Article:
In colonial Australia, 'damper' and sheep meat were the daily food for settlers and travellers in the bush (like Cabbagetree Bill in Letty's Christmas). Damper got its name from being cooked on a fire which had been 'damped' down with water so the dough could roast on hot coals.
Damper dough is easy to make. In 1841 it would usually be made without butter and milk, but here is a tastier version, a bit like scones:
- 3 cups self-raising flour
- 1/2 teaspoon salt
- 3 tablespoons butter
- 1/2 cup milk
- 1/2 cup water
Mix flour and salt. Rub the butter into the flour with your fingers. Add liquid. Knead dough on a floured board and pat into a round shape. Put on a greased baking tray and cut an X on the top. Bake 30-40 minutes at 190oC.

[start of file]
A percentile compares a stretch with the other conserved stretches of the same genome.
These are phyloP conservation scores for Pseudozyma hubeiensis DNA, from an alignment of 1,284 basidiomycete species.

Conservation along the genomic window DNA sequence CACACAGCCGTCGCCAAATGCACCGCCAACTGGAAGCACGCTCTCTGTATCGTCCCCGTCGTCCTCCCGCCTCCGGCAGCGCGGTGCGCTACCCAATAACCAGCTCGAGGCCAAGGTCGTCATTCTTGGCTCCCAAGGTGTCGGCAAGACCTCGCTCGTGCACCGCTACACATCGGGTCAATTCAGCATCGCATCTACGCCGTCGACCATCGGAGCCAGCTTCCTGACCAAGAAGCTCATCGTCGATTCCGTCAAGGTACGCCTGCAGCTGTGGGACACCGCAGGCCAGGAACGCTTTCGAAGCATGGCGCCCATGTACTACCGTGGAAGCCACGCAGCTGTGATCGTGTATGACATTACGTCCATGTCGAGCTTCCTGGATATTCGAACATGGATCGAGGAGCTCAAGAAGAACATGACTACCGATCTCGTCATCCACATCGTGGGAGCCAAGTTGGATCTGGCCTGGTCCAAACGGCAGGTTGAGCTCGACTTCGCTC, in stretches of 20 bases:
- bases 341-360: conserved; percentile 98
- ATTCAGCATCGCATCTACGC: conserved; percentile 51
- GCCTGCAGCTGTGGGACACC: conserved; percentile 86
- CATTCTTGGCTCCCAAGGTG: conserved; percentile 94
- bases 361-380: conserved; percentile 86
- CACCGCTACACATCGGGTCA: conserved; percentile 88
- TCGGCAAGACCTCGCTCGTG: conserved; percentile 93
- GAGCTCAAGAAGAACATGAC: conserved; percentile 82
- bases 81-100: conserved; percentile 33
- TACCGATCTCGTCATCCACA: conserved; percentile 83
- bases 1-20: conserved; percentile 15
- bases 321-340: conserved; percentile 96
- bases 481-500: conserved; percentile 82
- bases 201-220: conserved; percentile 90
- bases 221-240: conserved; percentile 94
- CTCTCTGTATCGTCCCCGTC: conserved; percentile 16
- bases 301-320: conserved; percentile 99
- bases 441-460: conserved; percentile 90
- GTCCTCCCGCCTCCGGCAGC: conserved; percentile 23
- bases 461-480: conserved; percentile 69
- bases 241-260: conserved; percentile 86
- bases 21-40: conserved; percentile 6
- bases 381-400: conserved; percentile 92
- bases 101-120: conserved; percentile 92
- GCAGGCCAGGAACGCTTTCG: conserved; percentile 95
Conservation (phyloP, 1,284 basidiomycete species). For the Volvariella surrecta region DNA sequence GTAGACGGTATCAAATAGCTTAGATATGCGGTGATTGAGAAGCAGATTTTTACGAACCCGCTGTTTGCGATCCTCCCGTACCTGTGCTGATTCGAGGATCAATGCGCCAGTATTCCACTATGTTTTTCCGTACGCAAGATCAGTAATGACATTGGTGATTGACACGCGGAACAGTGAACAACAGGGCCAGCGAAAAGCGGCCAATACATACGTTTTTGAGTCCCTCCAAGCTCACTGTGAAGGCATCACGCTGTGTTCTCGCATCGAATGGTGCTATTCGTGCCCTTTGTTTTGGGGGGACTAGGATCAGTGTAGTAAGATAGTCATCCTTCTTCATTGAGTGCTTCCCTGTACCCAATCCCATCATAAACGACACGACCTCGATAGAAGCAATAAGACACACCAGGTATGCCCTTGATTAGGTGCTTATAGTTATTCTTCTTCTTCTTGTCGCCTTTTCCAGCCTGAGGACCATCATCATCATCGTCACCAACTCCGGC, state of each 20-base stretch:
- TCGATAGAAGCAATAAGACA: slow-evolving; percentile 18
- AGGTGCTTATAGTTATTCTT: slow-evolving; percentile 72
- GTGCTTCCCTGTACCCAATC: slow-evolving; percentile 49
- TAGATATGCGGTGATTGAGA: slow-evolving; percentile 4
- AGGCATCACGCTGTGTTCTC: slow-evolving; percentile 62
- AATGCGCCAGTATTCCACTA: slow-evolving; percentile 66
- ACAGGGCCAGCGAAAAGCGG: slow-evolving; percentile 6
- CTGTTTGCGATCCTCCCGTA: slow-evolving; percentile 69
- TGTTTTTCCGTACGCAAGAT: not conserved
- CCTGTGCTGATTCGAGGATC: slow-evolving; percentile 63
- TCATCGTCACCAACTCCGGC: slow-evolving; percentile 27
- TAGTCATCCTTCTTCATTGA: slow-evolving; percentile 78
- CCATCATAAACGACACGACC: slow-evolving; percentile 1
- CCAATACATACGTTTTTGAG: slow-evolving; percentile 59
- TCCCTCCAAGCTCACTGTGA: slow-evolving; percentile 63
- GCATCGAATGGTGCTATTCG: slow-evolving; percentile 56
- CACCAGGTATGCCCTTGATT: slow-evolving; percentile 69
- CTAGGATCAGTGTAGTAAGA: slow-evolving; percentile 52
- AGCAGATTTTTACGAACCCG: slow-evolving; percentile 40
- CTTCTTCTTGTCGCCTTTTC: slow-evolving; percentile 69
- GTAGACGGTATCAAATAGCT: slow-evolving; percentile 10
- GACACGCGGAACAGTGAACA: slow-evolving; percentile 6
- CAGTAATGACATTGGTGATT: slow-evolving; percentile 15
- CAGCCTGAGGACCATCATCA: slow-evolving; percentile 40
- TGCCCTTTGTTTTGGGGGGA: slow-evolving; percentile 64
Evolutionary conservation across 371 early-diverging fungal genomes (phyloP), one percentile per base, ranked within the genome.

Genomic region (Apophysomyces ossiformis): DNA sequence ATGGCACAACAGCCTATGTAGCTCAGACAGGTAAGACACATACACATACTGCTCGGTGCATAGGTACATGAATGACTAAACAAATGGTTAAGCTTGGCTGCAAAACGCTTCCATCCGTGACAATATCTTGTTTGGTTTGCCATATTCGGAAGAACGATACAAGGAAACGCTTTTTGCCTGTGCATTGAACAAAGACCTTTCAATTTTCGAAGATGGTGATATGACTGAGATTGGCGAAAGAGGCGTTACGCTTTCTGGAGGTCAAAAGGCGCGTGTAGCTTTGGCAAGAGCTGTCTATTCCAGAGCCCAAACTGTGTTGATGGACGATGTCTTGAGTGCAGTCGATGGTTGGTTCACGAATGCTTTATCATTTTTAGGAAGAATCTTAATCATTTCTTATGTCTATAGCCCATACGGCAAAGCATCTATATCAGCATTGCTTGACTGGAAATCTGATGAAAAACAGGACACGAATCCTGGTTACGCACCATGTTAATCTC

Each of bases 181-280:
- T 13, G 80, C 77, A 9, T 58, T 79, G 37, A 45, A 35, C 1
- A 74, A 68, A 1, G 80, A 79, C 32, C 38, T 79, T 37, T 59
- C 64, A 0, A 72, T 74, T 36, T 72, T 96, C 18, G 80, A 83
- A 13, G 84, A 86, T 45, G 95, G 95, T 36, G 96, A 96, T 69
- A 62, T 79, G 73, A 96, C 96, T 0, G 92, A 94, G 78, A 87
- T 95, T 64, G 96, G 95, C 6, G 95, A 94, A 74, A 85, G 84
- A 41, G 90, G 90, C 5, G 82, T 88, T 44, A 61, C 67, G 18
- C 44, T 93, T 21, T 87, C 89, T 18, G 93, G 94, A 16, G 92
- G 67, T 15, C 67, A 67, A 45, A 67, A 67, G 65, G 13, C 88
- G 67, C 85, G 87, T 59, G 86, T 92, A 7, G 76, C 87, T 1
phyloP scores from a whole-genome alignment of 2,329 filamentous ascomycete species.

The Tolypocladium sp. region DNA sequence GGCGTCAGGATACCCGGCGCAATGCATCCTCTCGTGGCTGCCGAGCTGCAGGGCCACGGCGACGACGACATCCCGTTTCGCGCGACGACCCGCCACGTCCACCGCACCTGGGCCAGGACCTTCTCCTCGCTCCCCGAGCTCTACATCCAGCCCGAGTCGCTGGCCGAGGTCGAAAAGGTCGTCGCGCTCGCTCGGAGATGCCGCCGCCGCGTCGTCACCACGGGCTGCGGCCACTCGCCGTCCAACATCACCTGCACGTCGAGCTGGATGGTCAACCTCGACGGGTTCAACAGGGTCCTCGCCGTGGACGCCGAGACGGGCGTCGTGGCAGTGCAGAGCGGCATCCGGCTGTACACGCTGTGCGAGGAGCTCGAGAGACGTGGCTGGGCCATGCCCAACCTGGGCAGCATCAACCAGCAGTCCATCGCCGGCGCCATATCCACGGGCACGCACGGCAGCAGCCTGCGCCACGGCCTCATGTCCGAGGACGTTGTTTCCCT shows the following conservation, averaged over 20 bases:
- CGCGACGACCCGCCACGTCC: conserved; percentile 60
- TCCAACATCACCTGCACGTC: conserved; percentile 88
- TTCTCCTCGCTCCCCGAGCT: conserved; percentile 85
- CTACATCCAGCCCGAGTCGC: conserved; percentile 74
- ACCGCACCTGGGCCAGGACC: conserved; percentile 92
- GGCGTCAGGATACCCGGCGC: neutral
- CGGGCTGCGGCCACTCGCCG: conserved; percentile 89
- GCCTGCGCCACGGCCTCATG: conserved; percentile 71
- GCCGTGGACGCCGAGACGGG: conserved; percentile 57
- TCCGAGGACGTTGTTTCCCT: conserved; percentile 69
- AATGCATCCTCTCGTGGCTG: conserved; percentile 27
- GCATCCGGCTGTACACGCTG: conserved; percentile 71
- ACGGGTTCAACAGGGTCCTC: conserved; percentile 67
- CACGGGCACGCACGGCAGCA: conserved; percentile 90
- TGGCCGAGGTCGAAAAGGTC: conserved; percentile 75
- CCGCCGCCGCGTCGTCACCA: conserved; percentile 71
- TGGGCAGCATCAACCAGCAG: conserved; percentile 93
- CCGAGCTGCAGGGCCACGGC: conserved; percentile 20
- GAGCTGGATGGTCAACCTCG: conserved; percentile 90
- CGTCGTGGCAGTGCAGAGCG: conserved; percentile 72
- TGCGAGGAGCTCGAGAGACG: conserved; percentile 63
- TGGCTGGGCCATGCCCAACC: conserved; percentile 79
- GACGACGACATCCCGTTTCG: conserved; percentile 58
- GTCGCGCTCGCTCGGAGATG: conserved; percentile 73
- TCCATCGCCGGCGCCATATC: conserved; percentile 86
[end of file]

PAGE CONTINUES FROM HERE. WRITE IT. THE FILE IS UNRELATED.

If you are camping out, you can cook the damper in a greased Dutch oven (that's a heavy iron pot) in the coals of your campfire. Or you can wrap thick spirals of damper around a stick and toast them over the coals. Be patient - it takes a lot longer than marshmellows. If you put the damper near flames it burns on the outside.